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Best and Worst of Week 12: Back-to-back losses leave much to be desired, and much to be confident about

The mixed bag season of Brady and Arians continues as Tampa Bay slips to 7-5

NFL: Kansas City Chiefs at Tampa Bay Buccaneers Kim Klement-USA TODAY Sports

kk Following the first two quarters of the 2020 NFL Season the Tampa Bay Buccaneers stood proud with a 6-2 record looking to make a strong push into November. After going 1-3 in the third quarter, they now enter the final stretch of games needing to win three out of four to secure January football for the first time since 2007.

A 27-24 loss to the Kansas City Chiefs has created quite the stir as some look at the early struggles as a sign to be concerned, while others look at the second half 17-7 advantage for the Bucs as a confidence builder.

There are good and bad in all games, and in one this lopsided depending on the half you watched, it’s never been more true.



Targeted seven times, Tom Brady’s favorite tight end was a bright spot on Sunday afternoon bringing in six catches for 106-yards.

The duo connected for their first big play of the game in the second quarter, and the 29-yard play got the Buccaneers into scoring range from the Kansas City 37-yard line.

One play later, Brady found running back Ronald Jones II on a short pass off play-action, and 37-yards later the Bucs were celebrating their first score of the game.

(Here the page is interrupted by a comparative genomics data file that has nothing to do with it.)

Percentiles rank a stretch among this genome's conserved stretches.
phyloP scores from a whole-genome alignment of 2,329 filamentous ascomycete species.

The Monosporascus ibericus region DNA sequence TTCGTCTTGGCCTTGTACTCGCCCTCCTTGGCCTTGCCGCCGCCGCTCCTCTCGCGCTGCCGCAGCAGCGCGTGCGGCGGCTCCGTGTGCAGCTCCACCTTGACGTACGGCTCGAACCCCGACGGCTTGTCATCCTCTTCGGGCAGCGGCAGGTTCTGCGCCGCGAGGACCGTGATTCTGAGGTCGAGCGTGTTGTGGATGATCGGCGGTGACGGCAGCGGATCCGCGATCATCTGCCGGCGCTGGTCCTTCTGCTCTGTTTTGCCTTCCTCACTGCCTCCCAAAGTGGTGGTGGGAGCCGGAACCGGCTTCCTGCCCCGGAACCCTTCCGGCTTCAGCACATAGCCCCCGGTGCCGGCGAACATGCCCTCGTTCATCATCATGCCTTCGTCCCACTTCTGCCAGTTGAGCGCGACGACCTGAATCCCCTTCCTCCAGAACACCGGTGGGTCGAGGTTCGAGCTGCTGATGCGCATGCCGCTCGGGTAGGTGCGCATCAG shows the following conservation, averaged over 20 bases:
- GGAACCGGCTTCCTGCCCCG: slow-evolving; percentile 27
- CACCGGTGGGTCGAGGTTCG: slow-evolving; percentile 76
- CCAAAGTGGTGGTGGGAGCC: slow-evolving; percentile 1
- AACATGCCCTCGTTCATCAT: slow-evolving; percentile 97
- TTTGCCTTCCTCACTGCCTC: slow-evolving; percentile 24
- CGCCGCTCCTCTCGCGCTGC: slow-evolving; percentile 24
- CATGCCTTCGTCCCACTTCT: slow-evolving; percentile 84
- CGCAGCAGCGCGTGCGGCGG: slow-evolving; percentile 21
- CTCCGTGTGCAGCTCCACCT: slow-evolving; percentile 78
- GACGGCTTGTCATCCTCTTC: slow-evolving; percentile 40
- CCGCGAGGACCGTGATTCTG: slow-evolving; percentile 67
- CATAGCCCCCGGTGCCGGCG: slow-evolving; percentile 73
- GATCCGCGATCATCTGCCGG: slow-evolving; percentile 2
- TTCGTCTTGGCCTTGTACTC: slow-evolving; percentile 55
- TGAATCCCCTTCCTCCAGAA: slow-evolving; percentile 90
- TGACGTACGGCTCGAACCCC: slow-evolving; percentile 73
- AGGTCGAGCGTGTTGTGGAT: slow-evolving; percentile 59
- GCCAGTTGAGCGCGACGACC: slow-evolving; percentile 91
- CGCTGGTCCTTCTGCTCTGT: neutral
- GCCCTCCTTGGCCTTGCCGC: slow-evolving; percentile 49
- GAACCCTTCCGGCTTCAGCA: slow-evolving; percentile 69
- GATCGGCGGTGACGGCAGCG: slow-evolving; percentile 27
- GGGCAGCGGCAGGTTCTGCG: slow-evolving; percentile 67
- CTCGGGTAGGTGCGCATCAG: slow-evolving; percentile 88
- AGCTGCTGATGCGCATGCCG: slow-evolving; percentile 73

Down thirteen in the third quarter, Brady again connected on a big play with Gronkowski, getting the ball down to the Chiefs’ 5-yard line following a 48-yard gain.

Unfortunately, the drive stalled out as Byron Leftwich turned to Leonard Fournette on two straight plays for a net loss of three yards before Brady misfired to Gronkowski on third and goal. More on this later.


The Buccaneers’ No. 1 wide receiver continues his dominance at the top of the all-time list of receivers in franchise history.

Despite bringing in just three of his nine targets, Evans tallied 50-yards of offense and two touchdowns for the Bucs.

The two scores brings his total on the season to eleven, which was good for second in the NFL, tied with Davante Adams and Adam Thielen, and trailing only Tyreek Hill (13).

In his seventh season, Evans now has three double-digit touchdown seasons and is one score from matching his career high heading into the final four games of the year.

Two more touchdowns or more in the final stretch for Evans would set a new franchise record for receiving scores in a single season, breaking the current record held by - well - Mike Evans.


As mentioned in the beginning of this, some are looking at the loss to the Chiefs as a sign the ship is sinking. Others see the second half as a premonition of better days, and better football, to come.

Outscored 20-7 in the first half, the Buccaneers were outgained by 246-yards of total offense, 237-yards passing, and nine yards rushing. Tampa Bay converted just 20% of their own third-down attempts, and stopped the Chiefs just half the time.

In the second half, Brady and the offense converted half of their third down attempts, matching their opponent.